Supply, Demand and Storage – 27th April 2020
Last week saw the dislocation of the oil market. Having suffered a demand shock when economies around the world hit a sudden stop, the Russians and Saudi Arabia decided to magnify the problem by trying to gain market share, in the process pumping vast quantities of oil which few needed. Basic economics dictates that too much supply and not much demand equals falling prices. And so it proved. The problem was compounded by the over-supply that resulted in almost all storage facilities being full of the black stuff. That’s the problem with owning physical items like commodities, you need somewhere to store them. For gold, you need a bank vault or Fort Knox and there’s a charge for that. So last week saw negative oil prices as traders did whatever they needed to do to avoid taking delivery for the May futures contract. The winners? Those that have storage capacity.
Supply and demand mismatches in financial markets have been prevalent since the final week of February. In mid-March, even the US Treasury market suffered from a supply/demand imbalance and yields oscillated accordingly, prompting the US central bank, the Federal Reserve, to intervene – for the first time – before coming back again as we commented in our recent ‘The Cavalry Arrives.’ Of course, many governments and central banks have ‘stepped up to the plate’ in the past few weeks but the scale of the Federal Reserve’s injections to support liquidity, primarily demand for government and corporate bonds and keep markets functioning for all participants, is quite staggering. The following table from the Wall Street Journal’s Daily Shot gives some relative perspective on the size of the Federal Reserve’s injections and how the US trumped the rest.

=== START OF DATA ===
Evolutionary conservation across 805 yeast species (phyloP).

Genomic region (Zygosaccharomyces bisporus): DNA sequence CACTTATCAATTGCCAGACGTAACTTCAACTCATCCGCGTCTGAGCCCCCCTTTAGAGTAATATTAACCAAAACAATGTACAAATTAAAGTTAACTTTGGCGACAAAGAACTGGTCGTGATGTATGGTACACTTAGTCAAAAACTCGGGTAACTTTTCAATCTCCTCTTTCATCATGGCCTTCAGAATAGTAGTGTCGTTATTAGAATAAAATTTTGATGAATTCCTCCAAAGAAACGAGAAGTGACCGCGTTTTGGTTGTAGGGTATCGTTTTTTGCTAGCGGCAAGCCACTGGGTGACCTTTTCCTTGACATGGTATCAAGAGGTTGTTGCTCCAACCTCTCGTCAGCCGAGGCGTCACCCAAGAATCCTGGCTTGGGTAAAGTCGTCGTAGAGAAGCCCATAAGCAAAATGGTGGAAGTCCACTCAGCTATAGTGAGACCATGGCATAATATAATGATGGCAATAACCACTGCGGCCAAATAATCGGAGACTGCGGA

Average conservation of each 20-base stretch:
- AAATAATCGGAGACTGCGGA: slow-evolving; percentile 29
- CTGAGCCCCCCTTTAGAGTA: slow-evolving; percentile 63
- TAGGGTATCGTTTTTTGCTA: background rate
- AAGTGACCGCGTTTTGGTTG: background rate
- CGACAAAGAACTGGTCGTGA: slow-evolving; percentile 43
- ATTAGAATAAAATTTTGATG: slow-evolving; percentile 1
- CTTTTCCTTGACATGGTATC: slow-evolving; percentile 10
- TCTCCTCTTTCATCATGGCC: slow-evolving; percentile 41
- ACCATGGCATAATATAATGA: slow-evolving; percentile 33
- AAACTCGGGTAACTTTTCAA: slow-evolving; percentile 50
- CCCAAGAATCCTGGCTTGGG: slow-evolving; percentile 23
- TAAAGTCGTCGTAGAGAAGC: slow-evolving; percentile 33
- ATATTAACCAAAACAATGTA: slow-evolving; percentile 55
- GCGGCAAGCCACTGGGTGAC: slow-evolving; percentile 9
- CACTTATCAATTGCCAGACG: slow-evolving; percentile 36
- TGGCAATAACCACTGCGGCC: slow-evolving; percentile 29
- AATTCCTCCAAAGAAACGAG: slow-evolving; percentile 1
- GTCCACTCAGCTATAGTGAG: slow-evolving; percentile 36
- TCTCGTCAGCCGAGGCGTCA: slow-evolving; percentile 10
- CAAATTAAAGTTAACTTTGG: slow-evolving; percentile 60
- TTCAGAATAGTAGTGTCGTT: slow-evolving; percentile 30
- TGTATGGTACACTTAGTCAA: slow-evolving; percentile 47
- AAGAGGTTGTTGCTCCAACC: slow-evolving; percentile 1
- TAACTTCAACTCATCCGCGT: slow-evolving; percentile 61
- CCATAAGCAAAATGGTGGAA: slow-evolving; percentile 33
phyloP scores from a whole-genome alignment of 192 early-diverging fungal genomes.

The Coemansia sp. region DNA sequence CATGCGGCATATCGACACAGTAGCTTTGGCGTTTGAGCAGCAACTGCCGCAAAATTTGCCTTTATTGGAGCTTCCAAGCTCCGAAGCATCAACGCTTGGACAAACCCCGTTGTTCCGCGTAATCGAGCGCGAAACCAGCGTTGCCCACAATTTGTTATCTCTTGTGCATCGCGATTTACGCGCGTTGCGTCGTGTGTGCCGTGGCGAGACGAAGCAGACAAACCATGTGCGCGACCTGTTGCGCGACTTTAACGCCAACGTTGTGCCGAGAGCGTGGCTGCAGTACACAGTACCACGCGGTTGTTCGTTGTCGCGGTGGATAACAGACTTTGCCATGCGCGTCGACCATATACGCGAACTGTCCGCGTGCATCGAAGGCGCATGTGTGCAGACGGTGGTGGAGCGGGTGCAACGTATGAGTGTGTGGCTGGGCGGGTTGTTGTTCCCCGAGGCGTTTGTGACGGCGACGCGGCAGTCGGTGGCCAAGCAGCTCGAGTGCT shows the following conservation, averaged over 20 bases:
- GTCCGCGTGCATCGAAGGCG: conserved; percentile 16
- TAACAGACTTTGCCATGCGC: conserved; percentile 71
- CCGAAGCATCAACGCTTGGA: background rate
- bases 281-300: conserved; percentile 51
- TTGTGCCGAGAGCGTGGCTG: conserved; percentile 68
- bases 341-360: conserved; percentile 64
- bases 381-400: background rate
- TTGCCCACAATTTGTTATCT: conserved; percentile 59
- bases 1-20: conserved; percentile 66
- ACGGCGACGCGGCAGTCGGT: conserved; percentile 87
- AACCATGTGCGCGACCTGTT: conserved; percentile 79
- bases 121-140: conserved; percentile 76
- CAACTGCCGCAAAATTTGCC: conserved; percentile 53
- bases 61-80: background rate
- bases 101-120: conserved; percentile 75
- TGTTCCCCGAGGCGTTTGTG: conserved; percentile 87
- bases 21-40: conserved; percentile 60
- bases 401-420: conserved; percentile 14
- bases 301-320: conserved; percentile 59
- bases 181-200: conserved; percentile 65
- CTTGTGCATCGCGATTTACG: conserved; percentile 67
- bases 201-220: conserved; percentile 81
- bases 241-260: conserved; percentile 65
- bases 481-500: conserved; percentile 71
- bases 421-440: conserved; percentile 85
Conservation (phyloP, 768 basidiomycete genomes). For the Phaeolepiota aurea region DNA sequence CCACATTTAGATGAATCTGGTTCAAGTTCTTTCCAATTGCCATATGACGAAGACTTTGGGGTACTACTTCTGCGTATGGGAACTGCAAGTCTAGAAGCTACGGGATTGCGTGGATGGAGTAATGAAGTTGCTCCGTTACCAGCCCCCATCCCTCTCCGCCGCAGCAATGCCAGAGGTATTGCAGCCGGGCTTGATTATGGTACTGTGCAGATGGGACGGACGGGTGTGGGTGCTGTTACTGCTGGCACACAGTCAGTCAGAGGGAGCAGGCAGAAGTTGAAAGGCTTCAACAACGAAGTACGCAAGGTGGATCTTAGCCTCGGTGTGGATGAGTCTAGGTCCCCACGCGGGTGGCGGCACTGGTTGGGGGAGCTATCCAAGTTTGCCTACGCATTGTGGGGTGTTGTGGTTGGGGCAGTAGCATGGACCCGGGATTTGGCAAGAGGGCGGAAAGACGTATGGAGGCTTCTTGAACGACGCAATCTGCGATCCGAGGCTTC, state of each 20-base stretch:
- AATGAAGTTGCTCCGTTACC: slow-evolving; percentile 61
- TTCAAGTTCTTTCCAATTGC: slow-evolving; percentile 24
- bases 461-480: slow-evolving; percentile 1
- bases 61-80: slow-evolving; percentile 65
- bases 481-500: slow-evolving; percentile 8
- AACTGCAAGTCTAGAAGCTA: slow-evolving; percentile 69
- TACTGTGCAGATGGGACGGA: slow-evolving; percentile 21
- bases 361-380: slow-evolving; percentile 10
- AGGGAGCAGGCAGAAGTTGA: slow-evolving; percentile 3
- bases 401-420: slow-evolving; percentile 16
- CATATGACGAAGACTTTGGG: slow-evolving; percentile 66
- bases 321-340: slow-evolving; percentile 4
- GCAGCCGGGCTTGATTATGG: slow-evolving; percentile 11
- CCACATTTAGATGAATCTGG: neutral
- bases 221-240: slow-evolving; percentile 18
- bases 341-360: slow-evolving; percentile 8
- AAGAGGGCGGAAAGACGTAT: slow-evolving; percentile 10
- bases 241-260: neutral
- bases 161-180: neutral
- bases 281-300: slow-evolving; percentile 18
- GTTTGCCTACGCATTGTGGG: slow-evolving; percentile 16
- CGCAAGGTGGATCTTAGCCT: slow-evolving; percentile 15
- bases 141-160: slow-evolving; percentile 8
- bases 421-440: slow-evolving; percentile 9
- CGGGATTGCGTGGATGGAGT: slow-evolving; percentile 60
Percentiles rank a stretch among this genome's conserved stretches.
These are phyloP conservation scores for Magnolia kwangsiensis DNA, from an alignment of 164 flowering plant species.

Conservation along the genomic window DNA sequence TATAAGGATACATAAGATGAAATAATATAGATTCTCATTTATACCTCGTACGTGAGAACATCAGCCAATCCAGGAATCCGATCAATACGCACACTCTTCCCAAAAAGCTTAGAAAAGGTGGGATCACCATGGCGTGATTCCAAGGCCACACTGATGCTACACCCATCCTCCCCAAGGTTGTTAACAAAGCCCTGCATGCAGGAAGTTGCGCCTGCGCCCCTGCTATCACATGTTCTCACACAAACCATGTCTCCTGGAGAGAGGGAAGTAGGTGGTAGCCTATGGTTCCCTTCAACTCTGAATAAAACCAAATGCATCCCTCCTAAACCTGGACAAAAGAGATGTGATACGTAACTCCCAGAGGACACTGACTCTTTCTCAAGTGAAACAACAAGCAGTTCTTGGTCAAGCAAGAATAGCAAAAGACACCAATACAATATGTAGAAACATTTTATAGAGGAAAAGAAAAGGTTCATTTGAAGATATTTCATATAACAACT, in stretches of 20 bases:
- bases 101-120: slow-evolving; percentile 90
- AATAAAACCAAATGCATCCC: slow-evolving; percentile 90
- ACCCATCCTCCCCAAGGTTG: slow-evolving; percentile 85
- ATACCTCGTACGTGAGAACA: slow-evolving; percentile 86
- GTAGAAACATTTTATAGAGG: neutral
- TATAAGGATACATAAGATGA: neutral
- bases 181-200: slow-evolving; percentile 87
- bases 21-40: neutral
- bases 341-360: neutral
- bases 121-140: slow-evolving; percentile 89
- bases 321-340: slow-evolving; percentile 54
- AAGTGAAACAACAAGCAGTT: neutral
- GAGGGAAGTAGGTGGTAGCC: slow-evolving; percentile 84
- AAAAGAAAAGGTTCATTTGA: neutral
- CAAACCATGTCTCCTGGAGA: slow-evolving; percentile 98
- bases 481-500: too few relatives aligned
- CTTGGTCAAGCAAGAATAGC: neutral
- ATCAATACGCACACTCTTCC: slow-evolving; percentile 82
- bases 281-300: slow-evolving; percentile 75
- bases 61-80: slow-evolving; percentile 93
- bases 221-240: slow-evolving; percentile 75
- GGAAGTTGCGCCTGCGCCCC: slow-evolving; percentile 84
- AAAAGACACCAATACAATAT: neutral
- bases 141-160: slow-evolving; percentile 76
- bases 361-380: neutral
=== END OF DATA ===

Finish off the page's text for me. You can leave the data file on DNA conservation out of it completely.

The US Federal Reserve’s total injection of USD2.8 trillion is a staggering figure and represents a huge amount of money-printing or quantitative easing. In other words, up to an extra USD2.8 trillion of supply of US currency in circulation – far greater than any other central bank. Consequently, you could expect the US currency to weaken. The following chart sourced from NS Partners shows the speed of the expansion in US money supply via two measures, M1 & M2.
The last iteration of Federal Reserve support was to offer support to ‘fallen angels’, those bonds once rated investment grade (BBB or above) that got downgraded to high yield/junk (BB and below). Companies as big as Ford have already become a ‘fallen angel’ and the size of the outstanding debt of companies rated BBB (shown in the graph below sourced from the Wall street Journal’s Daily Shot) offers plenty of candidates for ‘fallen angels’. Fair play to the Federal Reserve for getting ahead of the curve.
Back to storage and non-physical items are easier to store than their physical counterparts. One of the clear winners going forward, and where our investment focus lies, is the digital economy. Within that theme, cloud computing has been a prominent business where both Microsoft and Amazon are key players. Others, whose share prices haven’t already ascended to lofty heights, will also benefit.